Newcastle Highlights, Bridges & Contemporary Art

  • Port

    Newcastle upon Tyne, England, United Kingdom

  • Activity Level


  • Excursion Type

    Local Sightseeing, All

  • Wheelchair Accessible


  • Starting At


  • Minimum Age

    Information not currently available.

  • Duration

    Approximately 4 Hours

  • Meals Included


The city of Newcastle takes its name from the New Castle built by Robert Curthose, eldest son of William the Conqueror. Surrounded by medieval town walls, Newcastle was a great provincial center that grew rich on trade in wool, cloth, fish and hide, and prospered even more after the discovery of the rich coal seams here in the 1600s.

Throughout the city you will see signs of the history and innovation for which Newcastle is still known today. Your panoramic tour of the city center will pass some of the elegant buildings built during the city's Victorian heyday, including the monument to the Liberal Prime Minister, Earl Grey, who was responsible for the Great Reform Bill and also gave his name to the famous tea.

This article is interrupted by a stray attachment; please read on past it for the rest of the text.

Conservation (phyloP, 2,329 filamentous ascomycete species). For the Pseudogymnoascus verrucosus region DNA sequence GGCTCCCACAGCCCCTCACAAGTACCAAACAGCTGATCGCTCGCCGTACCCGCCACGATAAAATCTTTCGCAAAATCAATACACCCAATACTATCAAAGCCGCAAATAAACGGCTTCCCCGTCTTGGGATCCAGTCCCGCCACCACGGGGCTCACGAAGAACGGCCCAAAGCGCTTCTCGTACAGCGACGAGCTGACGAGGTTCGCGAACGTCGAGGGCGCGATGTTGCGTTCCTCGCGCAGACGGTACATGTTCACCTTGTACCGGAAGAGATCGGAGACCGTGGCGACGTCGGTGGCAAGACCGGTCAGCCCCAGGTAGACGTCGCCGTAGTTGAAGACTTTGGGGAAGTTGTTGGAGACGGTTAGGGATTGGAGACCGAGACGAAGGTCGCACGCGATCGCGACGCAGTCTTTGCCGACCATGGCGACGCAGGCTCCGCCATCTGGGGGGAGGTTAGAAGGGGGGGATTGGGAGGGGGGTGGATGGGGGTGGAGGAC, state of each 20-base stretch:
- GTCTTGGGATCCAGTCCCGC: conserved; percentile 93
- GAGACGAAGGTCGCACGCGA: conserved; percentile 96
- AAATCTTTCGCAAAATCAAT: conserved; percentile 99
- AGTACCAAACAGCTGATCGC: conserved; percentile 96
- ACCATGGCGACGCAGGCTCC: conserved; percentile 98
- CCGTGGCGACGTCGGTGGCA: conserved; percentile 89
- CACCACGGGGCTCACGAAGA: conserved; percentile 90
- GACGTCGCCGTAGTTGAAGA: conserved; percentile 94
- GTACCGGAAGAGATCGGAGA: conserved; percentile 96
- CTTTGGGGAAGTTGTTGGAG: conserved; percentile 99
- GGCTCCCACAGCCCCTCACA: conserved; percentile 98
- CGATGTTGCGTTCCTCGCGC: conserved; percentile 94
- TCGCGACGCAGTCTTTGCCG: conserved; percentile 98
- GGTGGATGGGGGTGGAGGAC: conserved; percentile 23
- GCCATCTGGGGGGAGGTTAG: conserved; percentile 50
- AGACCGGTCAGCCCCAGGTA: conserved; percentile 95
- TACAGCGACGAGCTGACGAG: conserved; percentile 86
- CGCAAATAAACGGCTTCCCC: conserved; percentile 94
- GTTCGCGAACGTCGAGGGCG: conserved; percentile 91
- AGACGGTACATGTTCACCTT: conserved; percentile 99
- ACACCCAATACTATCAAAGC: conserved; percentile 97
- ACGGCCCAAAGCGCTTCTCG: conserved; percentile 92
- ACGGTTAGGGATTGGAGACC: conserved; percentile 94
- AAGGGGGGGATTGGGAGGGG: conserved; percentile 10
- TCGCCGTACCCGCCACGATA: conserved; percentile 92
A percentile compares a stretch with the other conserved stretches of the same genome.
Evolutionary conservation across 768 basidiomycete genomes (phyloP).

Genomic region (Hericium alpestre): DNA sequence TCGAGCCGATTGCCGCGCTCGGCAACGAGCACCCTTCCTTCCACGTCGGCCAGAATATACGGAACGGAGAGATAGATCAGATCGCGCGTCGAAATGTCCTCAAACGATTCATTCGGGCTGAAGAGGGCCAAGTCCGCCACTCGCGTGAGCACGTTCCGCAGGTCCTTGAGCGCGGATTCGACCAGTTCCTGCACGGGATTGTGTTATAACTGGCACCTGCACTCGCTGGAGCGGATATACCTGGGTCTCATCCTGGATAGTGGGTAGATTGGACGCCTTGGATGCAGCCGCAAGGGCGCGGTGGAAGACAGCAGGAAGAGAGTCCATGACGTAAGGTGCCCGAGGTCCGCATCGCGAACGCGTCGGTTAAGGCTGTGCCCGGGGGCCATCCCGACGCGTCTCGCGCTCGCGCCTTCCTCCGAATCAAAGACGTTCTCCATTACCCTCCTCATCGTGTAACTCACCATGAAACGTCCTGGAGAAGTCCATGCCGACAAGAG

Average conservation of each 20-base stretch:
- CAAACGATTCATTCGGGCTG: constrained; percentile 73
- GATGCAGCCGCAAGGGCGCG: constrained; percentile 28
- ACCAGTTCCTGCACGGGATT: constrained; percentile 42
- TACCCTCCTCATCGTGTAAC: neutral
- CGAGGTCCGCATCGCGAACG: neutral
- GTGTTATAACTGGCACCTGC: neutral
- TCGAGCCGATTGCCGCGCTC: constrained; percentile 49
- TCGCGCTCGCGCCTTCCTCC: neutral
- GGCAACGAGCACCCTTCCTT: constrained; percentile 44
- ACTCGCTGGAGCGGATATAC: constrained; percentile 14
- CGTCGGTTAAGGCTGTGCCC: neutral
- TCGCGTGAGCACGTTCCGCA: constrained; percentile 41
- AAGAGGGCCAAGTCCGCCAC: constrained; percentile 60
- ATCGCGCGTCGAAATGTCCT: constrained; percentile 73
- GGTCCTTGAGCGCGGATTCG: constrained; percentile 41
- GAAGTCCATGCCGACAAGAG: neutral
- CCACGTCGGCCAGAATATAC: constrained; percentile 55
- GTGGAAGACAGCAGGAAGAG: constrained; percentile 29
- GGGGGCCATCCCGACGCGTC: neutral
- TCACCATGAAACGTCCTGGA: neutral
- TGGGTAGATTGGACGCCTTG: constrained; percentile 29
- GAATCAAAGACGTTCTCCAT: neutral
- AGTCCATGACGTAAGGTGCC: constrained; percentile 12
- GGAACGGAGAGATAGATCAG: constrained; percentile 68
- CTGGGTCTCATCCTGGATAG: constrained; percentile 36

Watch for the delightful Theatre Royal as well as remnants of the city walls and castle. From the quayside, take in views of the city's historic bridges, including the magnificent Tyne Bridge opened by King George V in 1928. This bridge was the prototype for the more famous Sydney Harbour Bridge. Its two-pin steel arch was the longest of its type in Britain, with a span of 531 feet.

Cross the river to reach the Baltic Centre for Contemporary Art. One of the UK's leading modern art galleries, the Baltic Centre opened in 2002 in an old flour mill that has been wonderfully converted into an exhibition space.

Take advantage of some free time here to explore the art spaces, or perhaps take a stroll across the stunning Millennium Bridge over the River Tyne.

Re-boarding the coach, you'll head out of the city for a photo stop at the Angel of the North -- a wonderful steel sculpture with wings the size of a jet plane. It completely dominates the surrounding area.

Travel back to the ship, passing through countryside that was once one of the world's most productive coal mining areas.